According to the research, a large proportion (43%) of unpaid interns rely on living for free with family and friends to get by. Just over a quarter (26%) relied on money from their parents while a similar number (27%) had to work another paid job in order to fund their internship.
The report also finds that both graduates and employers are confused about the current law on unpaid internships. Under national minimum wage legislation, interns must be paid if they are expected to work set hours or on set tasks. Up to 50% of employers and 37% of graduates surveyed were not aware most such unpaid internships are likely to be illegal.
While doing an internship is associated with higher salaries, there is some evidence that doing multiple unpaid internships may actually have a negative impact on employment and wages. This suggests that many young people in certain industries are being trapped in cycles of unpaid placements without significant benefits to their career. Many internships offer little in the way of training, and are instead focused on completing necessary work for their employer. 70% of employers say that interns do useful work for their business.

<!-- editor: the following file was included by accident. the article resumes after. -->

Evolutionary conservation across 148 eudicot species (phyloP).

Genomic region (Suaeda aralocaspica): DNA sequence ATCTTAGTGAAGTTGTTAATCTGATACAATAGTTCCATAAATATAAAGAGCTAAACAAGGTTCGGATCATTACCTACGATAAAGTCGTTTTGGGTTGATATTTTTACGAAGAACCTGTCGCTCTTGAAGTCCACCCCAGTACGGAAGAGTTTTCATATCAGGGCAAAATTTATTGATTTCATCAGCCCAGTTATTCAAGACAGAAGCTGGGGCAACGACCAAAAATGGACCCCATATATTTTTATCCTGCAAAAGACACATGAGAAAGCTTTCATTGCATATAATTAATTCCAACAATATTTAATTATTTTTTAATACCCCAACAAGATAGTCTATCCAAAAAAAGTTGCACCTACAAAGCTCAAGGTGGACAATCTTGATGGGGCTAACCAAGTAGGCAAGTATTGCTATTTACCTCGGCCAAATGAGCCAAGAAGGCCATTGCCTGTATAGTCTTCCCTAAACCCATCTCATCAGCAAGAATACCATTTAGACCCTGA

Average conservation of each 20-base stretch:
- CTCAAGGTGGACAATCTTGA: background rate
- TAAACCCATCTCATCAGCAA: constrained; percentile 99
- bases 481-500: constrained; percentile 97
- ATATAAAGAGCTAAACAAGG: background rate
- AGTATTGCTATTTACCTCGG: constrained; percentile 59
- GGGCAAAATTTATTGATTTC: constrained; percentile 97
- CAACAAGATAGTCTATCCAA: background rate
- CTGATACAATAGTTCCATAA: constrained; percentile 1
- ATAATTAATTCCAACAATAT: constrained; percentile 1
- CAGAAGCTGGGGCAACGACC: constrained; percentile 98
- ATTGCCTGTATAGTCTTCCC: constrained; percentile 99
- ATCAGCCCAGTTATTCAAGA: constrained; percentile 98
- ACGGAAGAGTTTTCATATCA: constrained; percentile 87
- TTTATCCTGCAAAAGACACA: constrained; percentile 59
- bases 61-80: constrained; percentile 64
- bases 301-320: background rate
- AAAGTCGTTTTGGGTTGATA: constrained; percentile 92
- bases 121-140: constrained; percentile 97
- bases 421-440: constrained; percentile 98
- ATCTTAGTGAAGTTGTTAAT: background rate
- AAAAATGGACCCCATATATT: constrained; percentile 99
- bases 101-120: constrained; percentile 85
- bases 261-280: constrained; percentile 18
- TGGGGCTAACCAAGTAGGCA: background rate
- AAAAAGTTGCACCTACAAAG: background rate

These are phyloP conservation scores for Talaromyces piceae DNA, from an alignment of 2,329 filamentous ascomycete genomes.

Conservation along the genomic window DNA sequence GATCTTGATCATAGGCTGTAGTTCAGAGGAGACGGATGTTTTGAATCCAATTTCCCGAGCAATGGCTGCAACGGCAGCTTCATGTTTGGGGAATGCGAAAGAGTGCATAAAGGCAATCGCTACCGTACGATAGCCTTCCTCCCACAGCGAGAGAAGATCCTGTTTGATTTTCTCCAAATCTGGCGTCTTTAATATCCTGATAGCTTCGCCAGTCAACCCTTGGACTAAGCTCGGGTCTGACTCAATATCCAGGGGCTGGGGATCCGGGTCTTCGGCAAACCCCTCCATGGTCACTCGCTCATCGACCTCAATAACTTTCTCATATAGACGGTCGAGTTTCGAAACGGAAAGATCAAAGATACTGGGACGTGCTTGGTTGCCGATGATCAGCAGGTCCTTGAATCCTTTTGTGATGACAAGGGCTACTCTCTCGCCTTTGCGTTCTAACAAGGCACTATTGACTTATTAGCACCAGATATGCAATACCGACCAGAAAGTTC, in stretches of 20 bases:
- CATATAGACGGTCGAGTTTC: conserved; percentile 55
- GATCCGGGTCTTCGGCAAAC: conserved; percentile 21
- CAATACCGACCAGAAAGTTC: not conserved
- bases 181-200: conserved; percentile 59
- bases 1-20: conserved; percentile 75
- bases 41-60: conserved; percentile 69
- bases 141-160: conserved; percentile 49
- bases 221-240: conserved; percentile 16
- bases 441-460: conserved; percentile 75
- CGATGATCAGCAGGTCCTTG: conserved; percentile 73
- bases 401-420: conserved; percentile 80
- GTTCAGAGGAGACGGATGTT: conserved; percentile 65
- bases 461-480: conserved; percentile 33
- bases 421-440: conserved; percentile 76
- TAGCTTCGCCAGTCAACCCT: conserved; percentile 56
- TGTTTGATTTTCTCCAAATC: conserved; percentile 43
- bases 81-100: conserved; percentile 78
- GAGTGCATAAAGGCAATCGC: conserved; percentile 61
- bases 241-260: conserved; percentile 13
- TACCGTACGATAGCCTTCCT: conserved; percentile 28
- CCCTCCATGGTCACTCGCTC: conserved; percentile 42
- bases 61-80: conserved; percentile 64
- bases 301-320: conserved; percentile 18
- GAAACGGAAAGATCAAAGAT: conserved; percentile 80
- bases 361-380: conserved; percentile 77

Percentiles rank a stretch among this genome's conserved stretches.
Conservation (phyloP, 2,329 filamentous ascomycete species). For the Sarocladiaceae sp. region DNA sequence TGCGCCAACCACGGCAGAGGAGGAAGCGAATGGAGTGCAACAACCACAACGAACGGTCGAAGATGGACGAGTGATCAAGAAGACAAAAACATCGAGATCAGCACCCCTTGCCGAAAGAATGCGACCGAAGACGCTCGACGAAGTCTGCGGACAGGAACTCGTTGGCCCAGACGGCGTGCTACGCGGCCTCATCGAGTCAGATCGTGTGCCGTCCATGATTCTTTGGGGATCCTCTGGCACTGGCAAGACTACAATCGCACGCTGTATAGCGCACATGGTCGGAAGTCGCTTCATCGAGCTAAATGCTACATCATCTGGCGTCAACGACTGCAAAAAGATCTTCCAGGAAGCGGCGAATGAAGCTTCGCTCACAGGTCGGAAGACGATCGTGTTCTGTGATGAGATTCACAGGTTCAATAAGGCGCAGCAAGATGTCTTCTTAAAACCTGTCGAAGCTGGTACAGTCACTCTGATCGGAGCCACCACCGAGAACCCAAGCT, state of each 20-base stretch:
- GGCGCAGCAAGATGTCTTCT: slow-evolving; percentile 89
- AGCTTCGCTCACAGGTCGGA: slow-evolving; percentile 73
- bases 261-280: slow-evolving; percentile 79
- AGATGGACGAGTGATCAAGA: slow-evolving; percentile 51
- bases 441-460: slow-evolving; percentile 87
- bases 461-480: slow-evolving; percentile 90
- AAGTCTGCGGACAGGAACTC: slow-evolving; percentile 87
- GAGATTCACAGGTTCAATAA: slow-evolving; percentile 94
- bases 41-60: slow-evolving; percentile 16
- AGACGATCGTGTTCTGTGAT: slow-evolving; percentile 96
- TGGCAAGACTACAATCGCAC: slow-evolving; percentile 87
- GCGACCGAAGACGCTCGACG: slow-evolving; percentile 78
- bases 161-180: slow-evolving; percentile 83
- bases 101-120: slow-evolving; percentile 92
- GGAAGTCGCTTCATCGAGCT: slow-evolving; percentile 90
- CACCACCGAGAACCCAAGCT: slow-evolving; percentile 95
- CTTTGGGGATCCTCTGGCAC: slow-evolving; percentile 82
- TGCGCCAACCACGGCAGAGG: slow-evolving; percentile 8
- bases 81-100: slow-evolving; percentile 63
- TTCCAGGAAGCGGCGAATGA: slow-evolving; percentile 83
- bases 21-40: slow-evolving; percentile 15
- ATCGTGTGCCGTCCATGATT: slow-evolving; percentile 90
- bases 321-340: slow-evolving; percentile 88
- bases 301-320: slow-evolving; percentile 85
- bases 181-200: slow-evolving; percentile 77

Pay As You Go is published on the same day as a bill to ban unpaid internships over four weeks in length is brought to the House of Commons. The bill was originated in the House of Lords by Conservative peer Lord Holmes of Richmond and is sponsored in the Commons by Alec Shelbrooke MP.
The Trust is backing Lord Holmes’ bill and would like to see all internships longer than one month to be paid at least the National Minimum Wage of £7.05 for 21-24 year olds, and ideally the Living Wage of £9 per hour (£10.55 in London).